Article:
A woman called the police and made false accusations about me. The police came to my home and investigated. They found no evidence or foundation for the accusations, but I lost my job anyway. Now, a year later, I am being denied re-hire/employm...
I am unaware of any principle of law which would permit you to influence a private employer's record keeping in respect of its internal security system. It may be unfair that you lost your job in connection with this incident, but nothing in what you posted above leads me to suspect that your private employer's conduct in terminating you violated the law, or that this employer has a legal obligation to re-hire you, or that employer is obliged to alter its internal security record-keeping because the police found no foundation for the accusations. Employees who are not members of unions covered by collective bargaining agreements have very few rights in respect of their employers.
Not legal advice as I don't practice law in Iowa or hold Iowa licensure. It's just my two cents on the facts you describe in light of general principles of law. Consult Iowa counsel to obtain legal advice you can rely on. I practice in Vermont ONLY.See question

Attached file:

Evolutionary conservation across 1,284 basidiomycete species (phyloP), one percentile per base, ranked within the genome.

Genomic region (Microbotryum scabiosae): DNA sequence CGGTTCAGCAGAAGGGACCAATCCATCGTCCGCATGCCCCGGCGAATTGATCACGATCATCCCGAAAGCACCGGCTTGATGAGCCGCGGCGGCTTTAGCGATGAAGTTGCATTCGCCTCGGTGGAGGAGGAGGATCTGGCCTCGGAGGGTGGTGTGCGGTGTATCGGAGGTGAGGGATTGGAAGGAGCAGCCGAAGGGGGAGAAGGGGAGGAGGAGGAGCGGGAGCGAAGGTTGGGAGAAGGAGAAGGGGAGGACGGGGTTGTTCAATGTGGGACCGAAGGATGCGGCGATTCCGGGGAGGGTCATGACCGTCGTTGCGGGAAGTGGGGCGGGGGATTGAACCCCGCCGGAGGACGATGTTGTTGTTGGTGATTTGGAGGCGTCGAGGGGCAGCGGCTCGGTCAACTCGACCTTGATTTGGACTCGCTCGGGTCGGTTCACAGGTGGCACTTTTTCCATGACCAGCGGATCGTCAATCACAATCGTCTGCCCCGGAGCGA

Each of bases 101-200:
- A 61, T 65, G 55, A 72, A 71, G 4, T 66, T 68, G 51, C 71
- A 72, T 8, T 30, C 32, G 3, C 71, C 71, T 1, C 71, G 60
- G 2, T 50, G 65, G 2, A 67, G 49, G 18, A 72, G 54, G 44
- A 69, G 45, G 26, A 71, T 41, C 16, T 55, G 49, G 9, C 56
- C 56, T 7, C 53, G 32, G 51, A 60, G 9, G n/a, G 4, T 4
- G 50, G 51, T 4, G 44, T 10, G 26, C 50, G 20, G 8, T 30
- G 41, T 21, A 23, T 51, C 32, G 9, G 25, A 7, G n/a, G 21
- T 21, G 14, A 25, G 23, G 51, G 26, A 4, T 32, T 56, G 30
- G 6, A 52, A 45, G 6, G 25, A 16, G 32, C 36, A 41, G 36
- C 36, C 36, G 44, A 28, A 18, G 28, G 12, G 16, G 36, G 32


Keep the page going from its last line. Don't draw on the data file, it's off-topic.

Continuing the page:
I was hoping to sell jello shots along with baked goods at my garage sale this summer. Do i need to get a special liquor permit for the jello shots?
I wouldn't count on it. Probably someone at the link below will be able to answer your questions with more definiteness:
Good luck!See question
I'm a 55 year old female and I have been looking for work for 18 months or more. Previously worked as a teachers aide. I applied for some jobs in my old position as a housekeeping/room attendant and no one never calls. I went to a interview 3 week...
It's hard to know. Could be age discrimination, which is illegal. Could be something wholly personal to the interviewer, i.e., s/he just didn't like you, which would not be illegal. On the facts you state, we can't tell one way or the other.